jewish philosopher said...

Unfortunately, often the original atheist never repents, while at the same time he influences his brothers and sisters to change as well.

OTD said...

>modern Orthodox Jews tend to take a very lenient view of atheists because modern Orthodox in fact is an intermediary phase between Judaism and atheism.

Right on!

Philo said...

It gives me great sadness to say that for the first time JP and OTD agree, I must disagree. Real Modern Orthodoxy is a dying breed and some examples of them would be Avi Weiss of Riverdale, and Steven Greenberg (who is gay and an Orthodox Rabbi). There are the "haredim in T-shirt" MO's who buy the entire haredi ideology and theology but have no problem with modern technology etc.

Garnel, how does our very existence prove God's existence?

Sam said...

>The key elements in the ideology that produced Auschwitz are moral relativism aligned with a rejection of the sacredness of human life, a belief that violent competition in nature creates greater and lesser races, that the greater will inevitably exterminate the lesser, and finally that the lesser race most in need of extermination is the Jews. All but the last of these ideas may be found in Darwin’s writing.

Uh-huh. So, can you point to where in Darwin's writing he advocates moral relativism? And given that his theory was specifically about individuals competing with each other, not races, can you point to where he discusses that? Great, thanks.

jewish philosopher said...

In 1859, Darwin published a book entitled "On the Origin of Species by Means of Natural Selection, or the Preservation of Favoured Races in the Struggle for Life".

David said...

Your quote from the sefer Chofetz Chaim and elsewhere does not provide an answer how a family should deal with a son or daughter who's gone off the derech.

If you're frum, you must realize that you have to ask a posek and not rely on your own interpretations of Gemara or how to apply statements in works like the Chofetz Chaim, which is basically quoting from chazal.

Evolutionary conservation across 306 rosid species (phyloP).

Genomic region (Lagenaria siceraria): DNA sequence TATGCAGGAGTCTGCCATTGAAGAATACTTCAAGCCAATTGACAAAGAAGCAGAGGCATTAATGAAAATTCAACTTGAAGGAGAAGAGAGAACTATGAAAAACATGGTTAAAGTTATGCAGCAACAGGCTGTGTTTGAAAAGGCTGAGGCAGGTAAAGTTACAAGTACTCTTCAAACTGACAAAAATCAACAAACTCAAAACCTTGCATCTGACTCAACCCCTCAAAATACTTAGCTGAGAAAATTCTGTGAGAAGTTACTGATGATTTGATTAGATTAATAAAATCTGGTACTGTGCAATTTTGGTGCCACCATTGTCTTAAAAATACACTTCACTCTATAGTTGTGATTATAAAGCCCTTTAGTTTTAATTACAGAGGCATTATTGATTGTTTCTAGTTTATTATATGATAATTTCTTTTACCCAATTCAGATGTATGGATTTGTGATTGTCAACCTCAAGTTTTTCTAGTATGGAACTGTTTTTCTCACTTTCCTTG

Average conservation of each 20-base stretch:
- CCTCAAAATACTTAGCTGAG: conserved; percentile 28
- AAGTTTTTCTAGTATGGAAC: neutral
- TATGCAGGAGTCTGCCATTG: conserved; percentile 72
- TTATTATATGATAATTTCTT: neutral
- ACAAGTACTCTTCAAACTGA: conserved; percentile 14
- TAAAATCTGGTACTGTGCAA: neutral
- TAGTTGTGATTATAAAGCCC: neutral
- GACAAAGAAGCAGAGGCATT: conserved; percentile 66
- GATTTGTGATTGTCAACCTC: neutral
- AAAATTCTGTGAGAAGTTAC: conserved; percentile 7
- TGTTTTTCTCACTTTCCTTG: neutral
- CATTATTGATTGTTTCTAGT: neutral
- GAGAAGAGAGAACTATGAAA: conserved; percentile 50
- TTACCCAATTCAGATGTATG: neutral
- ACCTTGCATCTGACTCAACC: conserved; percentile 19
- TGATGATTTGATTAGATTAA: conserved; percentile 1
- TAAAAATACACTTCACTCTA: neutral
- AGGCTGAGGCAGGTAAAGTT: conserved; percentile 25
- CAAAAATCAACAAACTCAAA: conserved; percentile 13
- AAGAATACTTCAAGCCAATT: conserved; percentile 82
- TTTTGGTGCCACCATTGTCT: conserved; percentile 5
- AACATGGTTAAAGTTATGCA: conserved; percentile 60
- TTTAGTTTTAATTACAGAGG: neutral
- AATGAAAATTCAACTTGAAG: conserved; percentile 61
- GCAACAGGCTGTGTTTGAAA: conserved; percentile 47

The poskim know all these sources and tons more, and yet they don't say what you have written here!

I've asked sheilos, and all the rabbonim I spoke to have told me that we only have a mitzvah to mekarev the person off the derech, who claims to be an atheist or whatever. We keep them as a part of our family and don't drive them away. This includes Rav Shmuel Auerbach shlit'a, among others of whom you might not have heard.

From where have you heard differently?

jewish philosopher said...

"The poskim know all these sources and tons more, and yet they don't say what you have written here!"

Not to my knowledge. Sources please?

Sam said...

>In 1859, Darwin published a book entitled "On the Origin of Species by Means of Natural Selection, or the Preservation of Favoured Races in the Struggle for Life".

OED Definition 6.I for "races": "A group of people, animals, or plants connected by common descent or origin."

OED Definition 6.II for "races": " A group or class of people, animals or things having some common feature or features." E.g., "all those individuals who have blue eyes."

It is abundantly clear from the text that the title is referring to definition number 2. You would know this if you tried reading it. You also offer no source for where his writing advocates moral relativism, I note.

David said...

I've had some discussions with talmedei chachamim on what might be the source of the poskim who advise us to be mekarev.

I think a source is the Chazon Ish (regarding Hilchos Eruvin) who writes that secular Jews are considered tinok sh'neshbah until one has testimony from a Beis Din that they've received the needed shiur of tochacha. What he meant, obviously, is that we always have to assume they're tinok sh'nishbah, because what Beis Din could ever testify?

The same applies, I believe, to someone born in a frum home. We assume they are still lacking the needed shiur of proper tochacha and if they had it they would return to their roots. Of course, tochacha has to be given in a gentle manner and with love.

That's also in the sefer Chofetz Chaim, and I'd recommend putting an emphasis on that din instead of who you have to hate.

Moreover, the Chazon Ish explains why the din of moridin v'lo maalin (which applies to the worst case scenario of a rasha) does not apply in our day and age, when we don't have nevuah, Hashgachah geluyah, etc. This is because there will be no kiddush Hashem from such actions in a world which cannot comprehend it, and adarabbah, it will only be a chillul Hashem. The way to fulfill this din in our age is through kiruv “with chains of love”! (Yoreh Deah, 2: s.k. 16).

From that we can learn that making a confrontation and being combative is counterproductive in this day and age. (There is a sefer full of sources called Avotot shel Ahavah, about kiruv, which I don’t own, but you can look for it.)

In short, it’s the opinion of the gedolim I spoke to that these same halachos apply to the children and adults off the derech as well.

jewish philosopher said...